Thacker, S.B., et al. 2004. The impact of stretching on sports injury risk: A systematic review of the literature. Medicine & Science in Sports & Exercise, 36 (3): 371–8.
Purpose. Researchers at the National Center for Injury Prevention and Control and the National Center for Chronic Disease Prevention and Health Promotion systematically reviewed the research literature in order to assess whether stretching effectively prevents sports injuries and to make recommendations for research and prevention.
As a personal trainer, you probably know that exercise has been shown to increase bone strength, as measured by bone mineral density (BMD), in people of all ages. But did you know that the degree to which exercise improves BMD depends on a variety of factors, including age, reproductive hormone status, nutritional status and the nature of the exercise?
McCully, K.K., et al. 2004. Muscle metabolism with blood flow restriction in chronic fatigue syndrome. Journal of Applied Physiology, 96, 871-8.
Study. Exercise physiologists at the University of Georgia set out to determine whether chronic fatigue syndrome (CFS) is associated with reductions in blood flow and muscle oxidative metabolism.
Bart Staal, J., et al. Graded activity for low-back pain in occupational health care: A randomized, controlled trial. 2004. Annals of Internal Medicine, 140 (2), 77-84.
Background. Low-back pain is a common medical and social problem frequently associated with disability and absence from work. However, data on effective
return to work after interventions for low-back pain are scarce.
The sources for the case studies in the first part of this article are case law and anecdotes from industry professionals. Today most cases are settled out of court and therefore never actually create case law. These examples are valuable because they illustrate typical day-to-day areas of risk exposure in personal training. The second part of the article addresses risk-management strategies for each of these concerns.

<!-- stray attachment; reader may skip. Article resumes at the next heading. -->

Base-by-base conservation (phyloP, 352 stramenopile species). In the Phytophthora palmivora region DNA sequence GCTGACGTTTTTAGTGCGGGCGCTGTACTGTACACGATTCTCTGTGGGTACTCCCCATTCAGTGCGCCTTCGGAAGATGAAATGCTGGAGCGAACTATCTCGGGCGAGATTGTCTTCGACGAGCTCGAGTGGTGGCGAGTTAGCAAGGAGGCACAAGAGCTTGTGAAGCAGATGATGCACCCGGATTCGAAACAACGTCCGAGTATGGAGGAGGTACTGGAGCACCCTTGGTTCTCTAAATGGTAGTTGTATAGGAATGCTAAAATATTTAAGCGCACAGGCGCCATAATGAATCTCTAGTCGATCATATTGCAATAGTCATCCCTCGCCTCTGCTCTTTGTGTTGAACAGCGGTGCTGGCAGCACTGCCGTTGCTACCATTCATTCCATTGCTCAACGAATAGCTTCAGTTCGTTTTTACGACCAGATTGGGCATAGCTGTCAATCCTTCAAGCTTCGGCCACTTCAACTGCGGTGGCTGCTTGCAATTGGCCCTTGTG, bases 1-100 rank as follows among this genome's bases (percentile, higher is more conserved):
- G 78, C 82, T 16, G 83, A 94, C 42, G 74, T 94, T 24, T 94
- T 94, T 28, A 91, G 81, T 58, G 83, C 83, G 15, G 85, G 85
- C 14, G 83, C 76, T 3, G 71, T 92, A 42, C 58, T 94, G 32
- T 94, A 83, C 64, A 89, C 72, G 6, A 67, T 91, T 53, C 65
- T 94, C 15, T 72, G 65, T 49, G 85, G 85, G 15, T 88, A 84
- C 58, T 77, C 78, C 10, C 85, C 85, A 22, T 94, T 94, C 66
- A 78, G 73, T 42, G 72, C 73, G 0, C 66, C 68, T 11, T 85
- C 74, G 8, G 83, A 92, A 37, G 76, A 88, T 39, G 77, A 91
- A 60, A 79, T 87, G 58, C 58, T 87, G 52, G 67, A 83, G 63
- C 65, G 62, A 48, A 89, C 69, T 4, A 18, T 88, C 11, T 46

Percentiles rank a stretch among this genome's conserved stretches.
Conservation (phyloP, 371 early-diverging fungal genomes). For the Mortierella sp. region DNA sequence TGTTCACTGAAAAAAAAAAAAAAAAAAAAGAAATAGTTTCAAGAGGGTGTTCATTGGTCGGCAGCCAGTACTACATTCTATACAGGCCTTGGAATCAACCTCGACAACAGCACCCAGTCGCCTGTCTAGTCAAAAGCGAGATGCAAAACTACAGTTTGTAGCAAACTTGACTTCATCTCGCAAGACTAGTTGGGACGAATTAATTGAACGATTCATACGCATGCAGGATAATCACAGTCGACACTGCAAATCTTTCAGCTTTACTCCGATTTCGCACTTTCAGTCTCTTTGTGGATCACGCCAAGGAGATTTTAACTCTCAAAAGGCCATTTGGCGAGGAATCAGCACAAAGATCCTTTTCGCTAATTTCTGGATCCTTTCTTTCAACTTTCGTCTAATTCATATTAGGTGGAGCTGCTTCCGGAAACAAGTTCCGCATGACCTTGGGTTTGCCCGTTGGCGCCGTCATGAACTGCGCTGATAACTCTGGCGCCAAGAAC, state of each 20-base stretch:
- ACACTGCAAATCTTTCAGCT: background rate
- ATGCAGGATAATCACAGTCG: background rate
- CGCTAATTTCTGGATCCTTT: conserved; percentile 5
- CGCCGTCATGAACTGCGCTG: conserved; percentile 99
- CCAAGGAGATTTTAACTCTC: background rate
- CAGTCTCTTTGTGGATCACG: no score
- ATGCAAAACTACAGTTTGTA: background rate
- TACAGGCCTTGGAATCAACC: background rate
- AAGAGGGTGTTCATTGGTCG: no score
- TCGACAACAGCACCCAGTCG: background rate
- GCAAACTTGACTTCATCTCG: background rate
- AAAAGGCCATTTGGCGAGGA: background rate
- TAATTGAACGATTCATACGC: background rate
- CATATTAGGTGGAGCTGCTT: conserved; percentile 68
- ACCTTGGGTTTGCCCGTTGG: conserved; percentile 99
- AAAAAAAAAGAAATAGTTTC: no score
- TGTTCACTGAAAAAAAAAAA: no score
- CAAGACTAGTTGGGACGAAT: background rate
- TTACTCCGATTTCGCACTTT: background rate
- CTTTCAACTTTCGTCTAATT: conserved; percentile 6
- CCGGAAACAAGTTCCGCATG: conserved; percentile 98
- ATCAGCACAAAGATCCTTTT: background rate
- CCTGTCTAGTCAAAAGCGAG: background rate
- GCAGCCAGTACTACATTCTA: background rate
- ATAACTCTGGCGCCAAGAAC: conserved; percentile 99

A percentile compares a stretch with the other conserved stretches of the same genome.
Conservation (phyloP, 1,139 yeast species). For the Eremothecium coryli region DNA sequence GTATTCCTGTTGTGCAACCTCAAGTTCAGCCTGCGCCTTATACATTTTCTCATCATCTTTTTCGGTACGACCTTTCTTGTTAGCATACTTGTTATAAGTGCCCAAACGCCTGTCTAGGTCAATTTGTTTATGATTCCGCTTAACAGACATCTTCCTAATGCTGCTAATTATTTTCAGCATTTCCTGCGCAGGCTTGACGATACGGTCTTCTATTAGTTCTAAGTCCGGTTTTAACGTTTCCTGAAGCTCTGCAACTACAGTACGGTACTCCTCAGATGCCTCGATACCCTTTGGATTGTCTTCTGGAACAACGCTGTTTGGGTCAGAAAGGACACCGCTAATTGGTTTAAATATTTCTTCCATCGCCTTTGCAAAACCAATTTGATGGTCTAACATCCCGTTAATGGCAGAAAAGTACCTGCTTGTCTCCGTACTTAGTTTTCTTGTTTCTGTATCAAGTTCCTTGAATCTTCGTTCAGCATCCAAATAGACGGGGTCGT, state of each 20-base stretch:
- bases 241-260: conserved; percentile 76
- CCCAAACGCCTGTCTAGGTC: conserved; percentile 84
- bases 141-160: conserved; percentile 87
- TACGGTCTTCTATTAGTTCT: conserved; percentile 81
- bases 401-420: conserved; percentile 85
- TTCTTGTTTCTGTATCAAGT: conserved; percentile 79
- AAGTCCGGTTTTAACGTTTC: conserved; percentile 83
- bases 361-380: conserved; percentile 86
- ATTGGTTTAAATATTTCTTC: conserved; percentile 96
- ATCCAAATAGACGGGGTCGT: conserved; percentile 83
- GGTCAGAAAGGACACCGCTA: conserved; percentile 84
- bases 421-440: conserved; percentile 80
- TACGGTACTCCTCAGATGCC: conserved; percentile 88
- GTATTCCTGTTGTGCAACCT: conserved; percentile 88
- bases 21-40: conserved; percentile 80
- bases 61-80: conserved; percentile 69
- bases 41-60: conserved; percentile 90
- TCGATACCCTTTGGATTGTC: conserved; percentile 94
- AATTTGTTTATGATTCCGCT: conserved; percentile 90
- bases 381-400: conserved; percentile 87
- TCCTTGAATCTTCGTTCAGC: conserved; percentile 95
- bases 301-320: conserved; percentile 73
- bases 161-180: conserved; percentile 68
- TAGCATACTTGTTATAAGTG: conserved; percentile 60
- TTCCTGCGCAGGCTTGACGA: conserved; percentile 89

Numerous recreational exercisers complete their
cardiovascular and strength training workouts either during the same training session or within hours of each other. This sequential exercise regime is referred to as “concurrent training.” The question often asked of personal fitness trainers (PFTs) is whether performing cardiovascular exercise prior to strength training will compromise the strength training performance. A recent publication by Sporer and Wenger (2003) addresses this question, as well as some related training issues.
Now there’s yet another group that benefits from exercise: people with chronic heart failure. Properly supervised exercise programs improve the survival of this population, according to new research in the January 24, 2004, issue of the British Medical Journal.
Do you have clients with severe osteoarthritis (OA) who want to improve their strength and function? You may want to encourage them to exercise in the pool, according to a study from the December 2003 issue of the Annals of the Rheumatic Diseases (vol. 62, pp. 1162-7). This study’s findings indicate that people with OA can exercise at much higher intensities than popularly believed.
If you train elderly clients, you’re aware that preventing falls is a key motivation for them to exercise. Now there’s news that the elderly can tolerate high-force eccentric strength training and that it can decrease their risk for falls, according to research in the May 2003 issue of The Journals of Gerontology Series A: Biological Sciences and Medical Sciences (vol. 58, pp. 419-24).